Meaning of ENTRY in English


ˈen.trē, -ri noun

( -es )

Etymology: Middle English entre, from Old French entree, from feminine of entré, past participle of entrer to enter — more at enter

1. : the act of entering : entrance , ingress

entry into the conflict disposed of the immediate issue of foreign policy — Oscar Handlin

helps smooth his entry into group life — New York Times

the Roman conquest of Britain began by an entry in the southeast — L.D.Stamp

2. : the right or privilege of entering : admission , entree

managed to gain entry to an exclusive club

I wandered into Symphony Hall and after some difficulty (for the house was sold out, as usual) obtained entry — Virgil Thomson


a. : the place or point at which entrance is made

at the entry to the bridge stand two imposing pillars


(1) : vestibule , passage , hallway

they had played hide-and-seek dodging … in and out of the entries of apartment houses — Jean Stafford

(2) : door , gate

the procession entered the church by the south entry

(3) : the mouth of a river

the French controlled both the St. Lawrence and the Mississippi entries to the great interior plain — B.K.Sandwell

b. : a section of a building (as a college dormitory) that is divided into several sections each with its own entrance

it was the only bathtub in her entry — George Santayana

4. dialect Britain : a short lane or alley


a. : the act of making or entering a record

entry of a sale

b. : something that is entered: as

(1) : a record or notation (as in a journal, diary, or account book) of a particular day's occurrences or of some transaction or proceeding

made no entry in his logbook for that day

the entries for that year reveal the growing scale of the firm's operations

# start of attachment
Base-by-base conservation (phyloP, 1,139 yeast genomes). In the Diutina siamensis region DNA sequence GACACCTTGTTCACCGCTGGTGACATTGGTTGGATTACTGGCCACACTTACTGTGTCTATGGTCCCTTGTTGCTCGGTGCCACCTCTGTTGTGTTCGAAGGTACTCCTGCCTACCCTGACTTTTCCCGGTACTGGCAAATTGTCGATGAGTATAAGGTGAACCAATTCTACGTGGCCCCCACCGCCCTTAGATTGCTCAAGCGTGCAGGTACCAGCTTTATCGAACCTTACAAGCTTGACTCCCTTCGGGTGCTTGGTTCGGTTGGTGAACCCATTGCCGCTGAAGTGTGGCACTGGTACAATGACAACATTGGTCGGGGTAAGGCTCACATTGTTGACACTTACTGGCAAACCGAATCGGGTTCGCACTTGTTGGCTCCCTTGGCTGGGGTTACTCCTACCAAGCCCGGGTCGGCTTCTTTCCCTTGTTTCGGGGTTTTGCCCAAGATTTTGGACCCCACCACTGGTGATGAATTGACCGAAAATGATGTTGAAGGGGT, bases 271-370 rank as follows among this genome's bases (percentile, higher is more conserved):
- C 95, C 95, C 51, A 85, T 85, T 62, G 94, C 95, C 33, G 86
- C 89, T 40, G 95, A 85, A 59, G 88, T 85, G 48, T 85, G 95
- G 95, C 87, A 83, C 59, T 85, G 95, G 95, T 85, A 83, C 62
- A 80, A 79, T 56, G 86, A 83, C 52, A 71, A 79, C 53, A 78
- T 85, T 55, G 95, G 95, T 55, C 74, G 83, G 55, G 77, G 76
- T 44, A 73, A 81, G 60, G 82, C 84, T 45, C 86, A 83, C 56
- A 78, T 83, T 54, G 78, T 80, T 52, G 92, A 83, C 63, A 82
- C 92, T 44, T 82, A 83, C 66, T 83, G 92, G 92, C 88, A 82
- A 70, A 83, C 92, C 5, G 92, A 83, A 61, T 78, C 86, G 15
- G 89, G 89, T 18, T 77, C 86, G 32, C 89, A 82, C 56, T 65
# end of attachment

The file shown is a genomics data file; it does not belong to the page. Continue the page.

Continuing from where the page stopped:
one entry records a vote of censure against the speaker of the house

(2) : a descriptive record in a catalog or listing of a book, periodical, or other item in a library's collection

(3) : headword ; also : a headword with its appended definitional and informational matter — see vocabulary entry

(4) : one of various similar objects composing a total or series : item , offering

the entries in this anthology are of uneven worth

fortunately, this entry has little in common with the other stories — James Stern

the latest entry of the theater season is a very slight comedy


a. : the exhibition or depositing (as by a ship's officer at the customhouse) of the papers required by law to procure license to land or import goods

b. : the giving an account especially of a ship's cargo to the officer of the customs and obtaining his permission to land or import it — see enter vt 8

c. : bill of entry


a. : a person or thing entered in a contest (as a race)

b. : the aggregate of persons or things so entered

a large entry is attracted, with the best men and dogs from England — Roy Saunders

8. : a main passageway for haulage and ventilation in a mine


a. : the actual taking possession of lands or tenements by entering or setting foot on them

b. : a putting upon record in proper form and order

c. : the act in addition to breaking essential to constitute burglary consisting of the introduction of the least part of the person or of any instrument for the purpose of committing a felony


a. : entrance 6

b. : the entrance of a voice in a fugue especially after a rest

c. : entrée 3

11. : entrance 8a


a. : the act or means of winning a trick so as to lead to the next trick in bridge

b. or entry card : the card with which such a trick is or can be won — compare reentry

Webster's New International English Dictionary.      Новый международный словарь английского языка Webster.